EXPLORING THE LAND OF FLAVOURS
The Central Highlands cover approximately 51,800 km2 of rugged mountain peaks, extensive forests and rich soil, accounting for 16% of the country’s arable land and 22% of its total forested land.
The Highlands’ five contiguous plateaus are from 500m high in the North to over 1,500m in the South.
With a tropical climate and rich basalt soil, the Highlands are the natural home to Vietnam’s coffee, with Buon Me Thuot & Cau Dat being two major centers of production.
On a Northern plateau at an average height of 600m, Buon Me Thuot is well-known for Robusta production.
The Robusta beans from Buon Me Thuot locality is recognized for its heavy body and taste complexity.
Cau Dat is a region of over 1’500m height with a perfect condition for high quality Arabica (aka Mocha) growing.
The Cau Dat Mocha is the most sought after specialty coffee in Vietnam by world’s major coffee buyers.
As a hybrid cultivar between Caturra and Hibrido de Timor—the Cau Dat Mocha is best known for its rich aroma and clean acidity, totally different from Catimor of any other origin.
And the much cherished yellow cherry Typica which was the first to be farmed in this region hasn’t been writen off yet. It low yield once drove it to the verge of extinction now turns its traditional flavour into a much appreciated rarity.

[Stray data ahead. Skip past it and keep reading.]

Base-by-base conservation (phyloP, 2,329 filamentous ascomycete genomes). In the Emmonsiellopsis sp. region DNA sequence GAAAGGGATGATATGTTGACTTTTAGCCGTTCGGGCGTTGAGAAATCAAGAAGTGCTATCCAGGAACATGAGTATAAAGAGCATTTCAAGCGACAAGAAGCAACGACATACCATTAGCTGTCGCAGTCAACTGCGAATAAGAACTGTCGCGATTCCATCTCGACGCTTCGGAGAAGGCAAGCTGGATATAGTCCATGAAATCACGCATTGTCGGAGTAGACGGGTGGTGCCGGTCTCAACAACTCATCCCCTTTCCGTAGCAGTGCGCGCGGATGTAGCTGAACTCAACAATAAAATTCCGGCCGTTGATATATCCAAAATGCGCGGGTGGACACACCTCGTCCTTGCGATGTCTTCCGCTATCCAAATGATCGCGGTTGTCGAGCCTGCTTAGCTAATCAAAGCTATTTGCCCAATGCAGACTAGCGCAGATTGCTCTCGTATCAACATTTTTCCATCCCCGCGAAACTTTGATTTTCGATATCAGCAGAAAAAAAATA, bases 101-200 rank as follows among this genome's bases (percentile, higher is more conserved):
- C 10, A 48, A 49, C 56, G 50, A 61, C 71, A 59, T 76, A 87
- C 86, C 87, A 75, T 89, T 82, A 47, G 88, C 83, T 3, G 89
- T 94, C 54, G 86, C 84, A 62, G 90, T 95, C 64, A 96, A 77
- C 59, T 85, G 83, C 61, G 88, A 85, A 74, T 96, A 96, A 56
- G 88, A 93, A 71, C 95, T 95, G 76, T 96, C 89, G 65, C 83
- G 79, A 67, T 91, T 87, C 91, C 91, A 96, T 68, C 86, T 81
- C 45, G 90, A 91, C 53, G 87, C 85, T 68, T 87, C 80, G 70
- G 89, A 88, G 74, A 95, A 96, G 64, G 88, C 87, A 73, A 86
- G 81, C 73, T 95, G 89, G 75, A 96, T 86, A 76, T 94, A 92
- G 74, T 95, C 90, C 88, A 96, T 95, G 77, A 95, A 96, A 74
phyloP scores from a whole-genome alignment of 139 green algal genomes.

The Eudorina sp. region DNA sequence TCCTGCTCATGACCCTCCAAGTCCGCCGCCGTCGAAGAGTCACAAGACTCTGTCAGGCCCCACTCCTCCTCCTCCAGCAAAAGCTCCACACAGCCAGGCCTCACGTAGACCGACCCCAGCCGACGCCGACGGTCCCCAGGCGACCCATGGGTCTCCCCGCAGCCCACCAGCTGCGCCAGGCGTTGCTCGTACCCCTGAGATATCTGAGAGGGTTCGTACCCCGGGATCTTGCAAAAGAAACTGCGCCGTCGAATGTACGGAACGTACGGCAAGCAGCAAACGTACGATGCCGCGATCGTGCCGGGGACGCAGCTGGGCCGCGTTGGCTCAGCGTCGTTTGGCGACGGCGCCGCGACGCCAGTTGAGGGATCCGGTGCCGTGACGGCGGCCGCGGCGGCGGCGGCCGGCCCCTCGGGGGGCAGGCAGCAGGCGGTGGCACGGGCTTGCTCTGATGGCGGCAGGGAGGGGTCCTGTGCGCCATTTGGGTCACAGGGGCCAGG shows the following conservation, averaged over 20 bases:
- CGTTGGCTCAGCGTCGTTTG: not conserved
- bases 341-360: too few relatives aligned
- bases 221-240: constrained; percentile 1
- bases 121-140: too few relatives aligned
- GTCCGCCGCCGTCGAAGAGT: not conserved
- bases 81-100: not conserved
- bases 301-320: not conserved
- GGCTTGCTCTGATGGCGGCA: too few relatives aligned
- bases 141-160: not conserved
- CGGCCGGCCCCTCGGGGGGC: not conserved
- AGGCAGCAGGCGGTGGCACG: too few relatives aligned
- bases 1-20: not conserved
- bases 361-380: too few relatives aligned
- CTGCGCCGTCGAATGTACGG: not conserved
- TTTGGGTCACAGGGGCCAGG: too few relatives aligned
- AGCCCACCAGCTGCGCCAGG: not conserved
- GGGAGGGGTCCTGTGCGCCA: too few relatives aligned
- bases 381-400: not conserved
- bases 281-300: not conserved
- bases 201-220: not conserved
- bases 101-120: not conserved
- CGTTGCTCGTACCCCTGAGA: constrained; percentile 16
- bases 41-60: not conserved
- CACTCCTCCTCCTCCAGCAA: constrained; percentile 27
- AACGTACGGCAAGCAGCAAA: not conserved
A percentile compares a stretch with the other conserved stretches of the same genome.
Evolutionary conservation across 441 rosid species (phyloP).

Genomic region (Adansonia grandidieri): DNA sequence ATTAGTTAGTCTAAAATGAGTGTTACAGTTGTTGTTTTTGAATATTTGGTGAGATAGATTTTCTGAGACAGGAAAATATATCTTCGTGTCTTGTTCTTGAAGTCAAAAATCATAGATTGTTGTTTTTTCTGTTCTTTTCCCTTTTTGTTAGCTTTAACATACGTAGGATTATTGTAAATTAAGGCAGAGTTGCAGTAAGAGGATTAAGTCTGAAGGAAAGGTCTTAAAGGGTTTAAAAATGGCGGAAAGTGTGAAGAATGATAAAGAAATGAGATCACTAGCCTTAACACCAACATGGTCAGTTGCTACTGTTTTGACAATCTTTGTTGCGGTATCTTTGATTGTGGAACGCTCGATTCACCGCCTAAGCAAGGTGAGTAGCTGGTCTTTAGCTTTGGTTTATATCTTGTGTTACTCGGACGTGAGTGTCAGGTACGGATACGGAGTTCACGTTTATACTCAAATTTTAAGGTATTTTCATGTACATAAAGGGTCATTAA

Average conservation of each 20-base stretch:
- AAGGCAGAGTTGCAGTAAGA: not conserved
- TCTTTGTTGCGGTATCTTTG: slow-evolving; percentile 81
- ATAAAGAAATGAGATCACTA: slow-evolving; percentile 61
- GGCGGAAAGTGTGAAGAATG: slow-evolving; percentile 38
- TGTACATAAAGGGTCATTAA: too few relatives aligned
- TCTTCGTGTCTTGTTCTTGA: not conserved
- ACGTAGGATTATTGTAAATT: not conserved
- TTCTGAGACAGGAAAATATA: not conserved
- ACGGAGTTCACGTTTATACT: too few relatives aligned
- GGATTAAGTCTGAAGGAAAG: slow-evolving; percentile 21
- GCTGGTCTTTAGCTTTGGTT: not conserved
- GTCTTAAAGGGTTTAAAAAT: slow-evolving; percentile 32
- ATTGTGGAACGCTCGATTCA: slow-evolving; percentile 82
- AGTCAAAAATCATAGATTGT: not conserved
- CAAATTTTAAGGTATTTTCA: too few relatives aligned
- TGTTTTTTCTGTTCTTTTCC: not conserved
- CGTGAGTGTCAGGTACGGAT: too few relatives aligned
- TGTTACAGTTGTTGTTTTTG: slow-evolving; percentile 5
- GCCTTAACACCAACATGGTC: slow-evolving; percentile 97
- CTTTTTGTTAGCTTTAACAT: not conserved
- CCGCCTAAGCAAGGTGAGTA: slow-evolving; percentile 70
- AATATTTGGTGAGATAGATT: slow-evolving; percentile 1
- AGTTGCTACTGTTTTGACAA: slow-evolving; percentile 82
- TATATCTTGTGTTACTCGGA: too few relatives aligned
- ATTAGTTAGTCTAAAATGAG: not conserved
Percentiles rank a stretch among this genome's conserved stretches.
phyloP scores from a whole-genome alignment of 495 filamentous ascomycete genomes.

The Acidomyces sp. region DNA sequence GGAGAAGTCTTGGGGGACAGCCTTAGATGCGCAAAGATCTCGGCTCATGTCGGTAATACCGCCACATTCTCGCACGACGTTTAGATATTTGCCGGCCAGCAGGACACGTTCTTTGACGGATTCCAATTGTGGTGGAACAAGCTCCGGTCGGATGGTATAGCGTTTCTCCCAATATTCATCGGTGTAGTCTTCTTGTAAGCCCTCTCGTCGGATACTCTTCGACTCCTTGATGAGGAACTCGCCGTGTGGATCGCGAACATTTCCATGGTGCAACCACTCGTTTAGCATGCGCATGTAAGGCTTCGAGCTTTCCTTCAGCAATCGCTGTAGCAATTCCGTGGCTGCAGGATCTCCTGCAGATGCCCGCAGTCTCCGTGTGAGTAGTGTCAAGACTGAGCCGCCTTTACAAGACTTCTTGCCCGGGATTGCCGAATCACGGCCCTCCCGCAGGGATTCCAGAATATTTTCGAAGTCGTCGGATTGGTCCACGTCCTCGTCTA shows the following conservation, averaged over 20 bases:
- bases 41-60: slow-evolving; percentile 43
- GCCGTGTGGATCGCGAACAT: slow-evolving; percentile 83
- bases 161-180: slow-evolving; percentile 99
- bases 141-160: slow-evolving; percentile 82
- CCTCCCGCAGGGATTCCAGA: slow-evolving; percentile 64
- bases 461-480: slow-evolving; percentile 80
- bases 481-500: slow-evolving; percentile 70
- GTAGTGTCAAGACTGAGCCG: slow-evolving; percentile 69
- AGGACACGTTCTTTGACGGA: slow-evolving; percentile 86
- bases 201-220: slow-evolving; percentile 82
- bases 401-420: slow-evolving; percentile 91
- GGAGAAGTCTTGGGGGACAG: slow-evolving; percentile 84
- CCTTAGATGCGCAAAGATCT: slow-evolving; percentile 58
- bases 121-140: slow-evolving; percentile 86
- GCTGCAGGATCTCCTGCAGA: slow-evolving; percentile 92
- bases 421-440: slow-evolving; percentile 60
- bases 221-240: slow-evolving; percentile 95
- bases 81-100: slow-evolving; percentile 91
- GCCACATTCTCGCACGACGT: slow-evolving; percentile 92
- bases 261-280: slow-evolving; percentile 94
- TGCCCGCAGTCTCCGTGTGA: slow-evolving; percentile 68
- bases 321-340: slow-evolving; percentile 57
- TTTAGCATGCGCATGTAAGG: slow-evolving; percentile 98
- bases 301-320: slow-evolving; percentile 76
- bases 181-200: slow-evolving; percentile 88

Robusta farm in Daklak and Cau Dat region, Typica cherries.
In the first half of the 20th century, Vietnam’s Central Highlands were sparsely populated by mostly ethnic peoples, and the coffee farms there were still surrounded by extensive tropical jungles which were home to many wild animals.
It is said that every year from September to December when the coffee cherries got ripe, the wild civets were often seen coming out of the jungle in night time for this sort of speciality. With a super sensitive sniffing ability, they only picked the fleshiest and sweetest red cherries. Within the night, they would release their faeces out with the beans intact in endocarp shells.
In the morning, coffee farmers collected the fresh droppings and dried them in the sun. From these droppings, they made the Cà phê Cứt Chồn – or literally Civet Faeces Coffee – the Legendary Coffee that whoever tasted once would remember forever.
In the later half of the 20th century, waves of new population came to the Highlands.
As it became more densely populated, the more soil was reclaimed for coffee farming, the further the jungles shrunk.
And as a matter of fact, more civets were hunted down for food.
Over time, the enormous Highlands became almost fully covered with coffee farms, the jungle could only be found in faraway mountains or in a few national reserve parks, civets became a speciality in luxury restaurants.
Every year in coffee crop from September to December, the wild civets were no longer seen coming into coffee farms for the cherries.
The legend was dead.